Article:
Some Players’ Memories on the 10-Year Anniversary of 1995

    Back in spring training 2005, the Seattle Times’ Larry Stone put together a long oral history of the ’95 season by talking with a host of players from that year. You can read all of it on the Times’ site, but I’m going to present a few excerpts below, with a focus on perspectives that are unique and probably neglected by Mariners fans as they remember the season.

    REX HUDLER, ANGELS INFIELDER: “What happened was, Lach (manager Marcel Lachemann) was not skilled on the motivational side of things. He didn’t have a way of rallying us verbally. He was a hard worker, a very prepared manager — I loved Lach — but he didn’t have the motivational skills, and looking back all these years later, that’s what we missed, someone to say, ‘Don’t worry, guys. We’ll be OK.’ We couldn’t get out of it. It was the nastiest funk I’ve ever seen in baseball. Just my opinion, but we needed our manager to step up, and Lach couldn’t do it. He went into his shell, went into withdrawal. He let us figure it out ourselves. They had Lou, who had been through this before, and he had the intangibles. He knew how to handle his boys. We had a manager who had never been there before.”

    LUIS SOJO: “Bases loaded with one out (actually two). The first thing I said, ‘You have to put the ball in play.’ Langston had pitched an unbelievable game, him and Randy Johnson going at it. I said to myself, ‘This is your moment. Concentrate on what you’re doing.’ It was kind of a lucky shot, but it worked. I’ve never heard a place as loud as the Kingdome after that play. We weren’t able to talk for the next 20 minutes.”

    REX HUDLER: “That’s the only nightmare that had a hard time going away — that ugly bleeder Sojo hit to clear the bases.”

    DOUG STRANGE, INFIELDER: “I still can’t believe I didn’t swing at the pitch. First, I can’t believe he threw a forkball. If it had been one inch higher, I would have swung for sure. … As a player, we were used to tons of people watching us. It’s part of the gig. You’re in the spotlight. But during that at-bat, I remember stepping out of the batter’s box and saying, ‘I can’t believe how loud it is.’ “

    DON MATTINGLY, YANKEES FIRST BASEMAN: “The bunt by Cora, that’s the play that stands out for me when I look back. I didn’t get him, but I thought he was out of the (base) line. It was one of those things. He got the bunt down.”

    ALEX RODRIGUEZ: “I was so nervous, being on deck, trying to think about every scenario in my mind — months removed from high school. It was crazy. All that stuff was humbling and a great experience.”

    Randy Johnson Looking Back at 1995

    These are excerpts from two interviews Johnson gave in 1996 and 2010 that touched on the ’95 season. The first originally appeared in Nolan Ryan’s Pro Baseball Yearbook 1996 and was reprinted with permission in the Mariners Magazine for the start of the ’96 season, which is where I found it.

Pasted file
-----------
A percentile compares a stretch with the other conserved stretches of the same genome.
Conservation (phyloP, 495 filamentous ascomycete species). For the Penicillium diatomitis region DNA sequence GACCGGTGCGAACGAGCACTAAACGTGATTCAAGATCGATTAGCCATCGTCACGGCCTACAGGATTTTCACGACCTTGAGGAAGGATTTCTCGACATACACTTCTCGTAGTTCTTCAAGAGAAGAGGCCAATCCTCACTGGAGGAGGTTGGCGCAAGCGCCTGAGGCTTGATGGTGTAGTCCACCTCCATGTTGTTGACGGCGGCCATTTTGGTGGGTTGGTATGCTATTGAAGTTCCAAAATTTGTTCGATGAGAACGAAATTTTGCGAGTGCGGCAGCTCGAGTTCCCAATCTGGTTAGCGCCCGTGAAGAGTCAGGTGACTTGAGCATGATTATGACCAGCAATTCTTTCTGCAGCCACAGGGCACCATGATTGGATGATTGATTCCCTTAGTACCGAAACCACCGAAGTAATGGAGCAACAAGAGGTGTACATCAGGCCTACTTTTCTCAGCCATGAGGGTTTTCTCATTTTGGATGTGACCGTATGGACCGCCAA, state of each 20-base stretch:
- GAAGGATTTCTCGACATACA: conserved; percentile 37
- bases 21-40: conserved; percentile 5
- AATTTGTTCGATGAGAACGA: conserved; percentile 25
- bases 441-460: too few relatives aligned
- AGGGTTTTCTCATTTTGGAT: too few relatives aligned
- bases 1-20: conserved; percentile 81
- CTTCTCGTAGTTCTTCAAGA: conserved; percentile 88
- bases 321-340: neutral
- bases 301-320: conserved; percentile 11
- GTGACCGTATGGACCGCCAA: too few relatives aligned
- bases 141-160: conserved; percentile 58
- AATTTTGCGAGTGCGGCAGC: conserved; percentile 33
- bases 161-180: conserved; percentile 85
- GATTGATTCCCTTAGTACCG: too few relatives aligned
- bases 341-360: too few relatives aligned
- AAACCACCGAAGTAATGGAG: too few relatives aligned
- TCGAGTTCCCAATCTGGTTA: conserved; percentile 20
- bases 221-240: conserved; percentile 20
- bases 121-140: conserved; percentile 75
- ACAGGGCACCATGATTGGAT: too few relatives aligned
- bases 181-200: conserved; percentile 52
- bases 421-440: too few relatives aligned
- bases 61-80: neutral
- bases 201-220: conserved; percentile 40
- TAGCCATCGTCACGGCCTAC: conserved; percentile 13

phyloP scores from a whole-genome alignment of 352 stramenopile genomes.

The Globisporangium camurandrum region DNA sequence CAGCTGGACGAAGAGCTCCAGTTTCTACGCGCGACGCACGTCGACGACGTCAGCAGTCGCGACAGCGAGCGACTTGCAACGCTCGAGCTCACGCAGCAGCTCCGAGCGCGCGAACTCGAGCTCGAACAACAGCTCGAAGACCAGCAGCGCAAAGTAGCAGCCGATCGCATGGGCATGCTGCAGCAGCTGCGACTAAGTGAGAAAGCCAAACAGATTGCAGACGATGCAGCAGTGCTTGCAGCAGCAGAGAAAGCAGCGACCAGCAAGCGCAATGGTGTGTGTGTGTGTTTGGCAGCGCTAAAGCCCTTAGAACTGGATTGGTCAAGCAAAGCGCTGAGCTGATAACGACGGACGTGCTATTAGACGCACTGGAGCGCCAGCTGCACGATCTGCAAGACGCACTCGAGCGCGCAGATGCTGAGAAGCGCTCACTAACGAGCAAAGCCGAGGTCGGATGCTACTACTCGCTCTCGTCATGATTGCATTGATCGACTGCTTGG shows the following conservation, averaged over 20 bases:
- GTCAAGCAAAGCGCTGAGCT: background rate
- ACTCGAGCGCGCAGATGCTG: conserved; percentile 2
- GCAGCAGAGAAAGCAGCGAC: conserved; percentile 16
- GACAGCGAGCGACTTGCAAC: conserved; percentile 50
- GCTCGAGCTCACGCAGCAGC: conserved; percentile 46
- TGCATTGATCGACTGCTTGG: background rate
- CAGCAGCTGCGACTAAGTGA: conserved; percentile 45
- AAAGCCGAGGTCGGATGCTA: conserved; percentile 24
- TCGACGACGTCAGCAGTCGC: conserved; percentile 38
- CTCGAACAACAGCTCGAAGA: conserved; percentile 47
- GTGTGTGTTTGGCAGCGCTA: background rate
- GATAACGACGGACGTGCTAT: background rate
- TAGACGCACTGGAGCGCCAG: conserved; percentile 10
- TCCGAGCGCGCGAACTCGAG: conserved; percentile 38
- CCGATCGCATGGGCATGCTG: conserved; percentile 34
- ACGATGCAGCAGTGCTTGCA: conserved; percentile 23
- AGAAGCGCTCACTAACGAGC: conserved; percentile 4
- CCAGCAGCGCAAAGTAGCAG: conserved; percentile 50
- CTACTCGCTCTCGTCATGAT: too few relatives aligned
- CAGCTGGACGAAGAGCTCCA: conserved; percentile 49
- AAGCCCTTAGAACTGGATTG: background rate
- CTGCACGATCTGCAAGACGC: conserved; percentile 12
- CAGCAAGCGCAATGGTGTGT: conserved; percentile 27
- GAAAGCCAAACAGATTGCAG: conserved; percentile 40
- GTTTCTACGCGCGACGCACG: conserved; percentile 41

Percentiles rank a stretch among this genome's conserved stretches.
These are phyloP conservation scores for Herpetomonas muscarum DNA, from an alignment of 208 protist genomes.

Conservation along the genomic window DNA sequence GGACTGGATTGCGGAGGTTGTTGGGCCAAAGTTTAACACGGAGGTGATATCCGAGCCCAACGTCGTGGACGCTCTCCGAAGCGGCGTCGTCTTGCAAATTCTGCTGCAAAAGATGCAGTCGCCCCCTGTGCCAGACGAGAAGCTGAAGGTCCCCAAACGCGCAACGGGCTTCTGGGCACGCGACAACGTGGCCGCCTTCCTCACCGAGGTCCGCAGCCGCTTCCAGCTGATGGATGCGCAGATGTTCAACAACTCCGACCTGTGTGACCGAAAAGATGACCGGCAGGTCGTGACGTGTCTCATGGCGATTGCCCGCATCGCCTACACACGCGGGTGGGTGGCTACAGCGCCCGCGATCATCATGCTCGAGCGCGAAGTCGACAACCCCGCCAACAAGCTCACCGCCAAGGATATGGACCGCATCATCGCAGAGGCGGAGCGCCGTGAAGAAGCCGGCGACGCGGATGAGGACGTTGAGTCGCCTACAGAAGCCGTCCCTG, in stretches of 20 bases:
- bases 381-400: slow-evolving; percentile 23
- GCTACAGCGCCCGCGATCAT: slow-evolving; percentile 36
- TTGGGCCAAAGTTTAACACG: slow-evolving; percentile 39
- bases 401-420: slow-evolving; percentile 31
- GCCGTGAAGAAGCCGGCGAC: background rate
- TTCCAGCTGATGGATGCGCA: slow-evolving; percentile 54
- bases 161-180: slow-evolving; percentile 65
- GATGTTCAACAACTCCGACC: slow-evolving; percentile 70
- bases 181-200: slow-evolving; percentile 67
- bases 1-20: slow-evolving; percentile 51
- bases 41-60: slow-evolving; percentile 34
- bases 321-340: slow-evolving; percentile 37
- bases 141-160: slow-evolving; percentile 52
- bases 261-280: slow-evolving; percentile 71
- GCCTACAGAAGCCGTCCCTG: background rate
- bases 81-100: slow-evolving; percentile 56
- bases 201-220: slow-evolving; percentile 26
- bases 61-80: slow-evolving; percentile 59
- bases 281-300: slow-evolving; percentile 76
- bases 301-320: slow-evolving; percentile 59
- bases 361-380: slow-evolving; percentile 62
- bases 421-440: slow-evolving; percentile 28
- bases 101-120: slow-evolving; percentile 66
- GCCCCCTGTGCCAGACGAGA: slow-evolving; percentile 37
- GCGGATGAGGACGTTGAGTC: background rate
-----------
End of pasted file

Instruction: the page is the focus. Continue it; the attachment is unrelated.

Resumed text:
Johnson: It was a year that any ballplayer would dream of having, in terms of being part of something so successful and also to be counted on so much. I’m used to being counted on to go out and do my job every fifth day during the regular season. But as a competitor, I always wondered what it would be like to be counted on in the postseason.

    So it was great last season to get to the postseason and to pitch in games that were all do-or-die in nature-the one-game playoff against California, then being down two games to the Yankees and then the games against Cleveland. Any competitor loves to be in that situation, and it’s a level that I’ve never been to. I hope I can grow from having experienced it and can go into this season with more confidence than I’ve ever had. . . .

    You all know the history of the Mariners. I’ve been there seven years, and we’ve only finished over .500 three times now. As a competitor or a fan of the team, you try not to think about the lack of success, but it’s there. That’s what made it so magical to watch one guy after another come off the bench and deliver a game-winning pinch hit or a clutch performance in relief. We had chemistry last year more so than in the past. That type of chemistry sometimes is more important than going out and signing the most expensive players, because it all comes down to how well the players play together, not what they make. . . .

    I now realize that after having some successful years and pitching well when I needed to pitch well, that the expectations are going to be there. For example, when I pitched well during the regular season and in the one-game playoff against the Angels, it got to the point against the Yankees and Cleveland in do-or-die situations that people would say, ‘Don’t worry, we have Randy on the mound.’ So you go to the mound with a little extra weight on your shoulders because of other people’s expectations. And in the back of your head you think, ‘Well, I’ve done it before, but I am only human as well.’ . . .

    The Cy Young means the reward for all my hard work and the dedication that I put forth even before the 1995 season started. There were other people who were deserving, but it felt great to get it because I had worked so hard to become a pitcher, not just a thrower.

    It was a nice honor. It’s something I never thought about. My main objective was to become the best pitcher that I could be, so I could fulfill the promise I made to my dad and to myself. If winning the Cy Young means that I was the best pitcher in the American League last year, then I want to continue to be that.